U.S. Ambassador to S’Korea Injured in Knife Attack

U.S. Ambassador to South Korea, Mark Lippert, was injured on Thursday in a knife-wielding attack by a South Korean male assailant.
The attacked shouted opposition to the ongoing U.S.-South Korea annual joint war games.
Lippert, U.S. ambassador to Seoul took office in 2014 as the youngest envoy for the post.
He was slashed in his cheek and hand with a knife blade at about 7:40 a.m. local time when he was preparing for a lecture at a venue in Sejong Cultural Center in central Seoul.
The assailant, Kim Ki-jong, 55, was head of a South Korean progressive cultural activity group.
In July 2010, Kim received a suspended two-year jail term for throwing two pieces of concrete at the Japanese ambassador to Seoul.
While being arrested, Kim shouted his strong opposition to “war exercises,” apparently indicating the South Korea-U.S. annual military exercises code-named “Key Resolve” and “Foal Eagle” that kicked off on Monday.
Lippert was quickly taken to a nearby hospital to receive treatment on his cut in right part of his face and on the left hand.
When newsmen asked him the reason behind the attack the assailant said that the U.S. would “restore its reason” by his act.
Kim added that the South Korea-U.S. war games have prevented Korean families, separated by the 1950-53 Korean War, from being reunited.
He said he did the right thing as he has protested against war in the past 30 years.
The envoy, believed to be one of the closest aides to President Barack Obama, gained popularity among South Koreans for his amicable actions and words toward the country.
He gave a Korean name, Sejun, to his son born in Seoul in January and it was posted online through his SNS account.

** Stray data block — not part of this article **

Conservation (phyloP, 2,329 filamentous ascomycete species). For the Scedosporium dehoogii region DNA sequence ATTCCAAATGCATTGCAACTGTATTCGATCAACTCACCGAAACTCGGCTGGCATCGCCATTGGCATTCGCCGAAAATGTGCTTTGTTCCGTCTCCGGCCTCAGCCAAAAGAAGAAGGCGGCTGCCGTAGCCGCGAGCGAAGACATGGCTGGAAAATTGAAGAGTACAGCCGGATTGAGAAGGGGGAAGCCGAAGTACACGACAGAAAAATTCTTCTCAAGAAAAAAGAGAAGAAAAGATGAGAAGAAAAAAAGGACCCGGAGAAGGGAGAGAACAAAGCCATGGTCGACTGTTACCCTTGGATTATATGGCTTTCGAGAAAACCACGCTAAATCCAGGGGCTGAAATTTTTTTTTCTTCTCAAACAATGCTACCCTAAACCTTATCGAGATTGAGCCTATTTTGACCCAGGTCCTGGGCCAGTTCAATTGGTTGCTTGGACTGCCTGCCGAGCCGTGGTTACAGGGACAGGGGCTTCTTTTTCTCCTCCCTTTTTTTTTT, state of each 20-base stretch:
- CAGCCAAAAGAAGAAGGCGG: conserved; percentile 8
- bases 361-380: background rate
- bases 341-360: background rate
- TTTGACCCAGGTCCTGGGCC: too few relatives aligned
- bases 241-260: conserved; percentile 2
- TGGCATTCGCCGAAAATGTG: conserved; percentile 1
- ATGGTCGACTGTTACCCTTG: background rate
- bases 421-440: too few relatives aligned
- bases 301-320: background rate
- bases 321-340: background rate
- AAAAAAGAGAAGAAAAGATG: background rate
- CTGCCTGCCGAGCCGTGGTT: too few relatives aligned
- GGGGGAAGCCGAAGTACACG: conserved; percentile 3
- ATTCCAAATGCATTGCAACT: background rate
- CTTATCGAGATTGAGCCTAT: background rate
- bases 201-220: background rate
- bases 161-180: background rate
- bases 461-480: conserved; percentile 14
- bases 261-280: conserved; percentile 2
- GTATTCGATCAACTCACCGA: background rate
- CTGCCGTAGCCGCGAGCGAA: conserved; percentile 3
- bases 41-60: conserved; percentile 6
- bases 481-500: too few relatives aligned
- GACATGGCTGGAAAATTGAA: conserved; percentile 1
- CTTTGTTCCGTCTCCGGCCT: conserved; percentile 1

The White House condemned the act of violence, saying that Obama had called Lippert and wished him speedy recovery.
It was the first attack against a U.S. ambassador to South Korea as concerns spread that such an act of violence may worsen the South Korea-U.S. alliance.
Worries recently emerged over ties between Seoul and Washington as comments by U.S. Undersecretary of State, Wendy Sherman, on South Korea-Japan relations raised controversy.
Sherman said on Friday that it would not be hard for “a political leader anywhere to earn cheap applause by vilifying a former enemy, ” referring to frosty relations between South Korea and Japan.
Her comments were interpreted as the U.S. taking sides with Japan on the issue on wartime history shared by Seoul and Tokyo.
The attack on the U.S. envoy represented an anti-American sentiment shared by some South Koreans that hostile U.S. policy on the Democratic People’s Republic of Korea (DPRK) may delay the two Koreas’ reunification.

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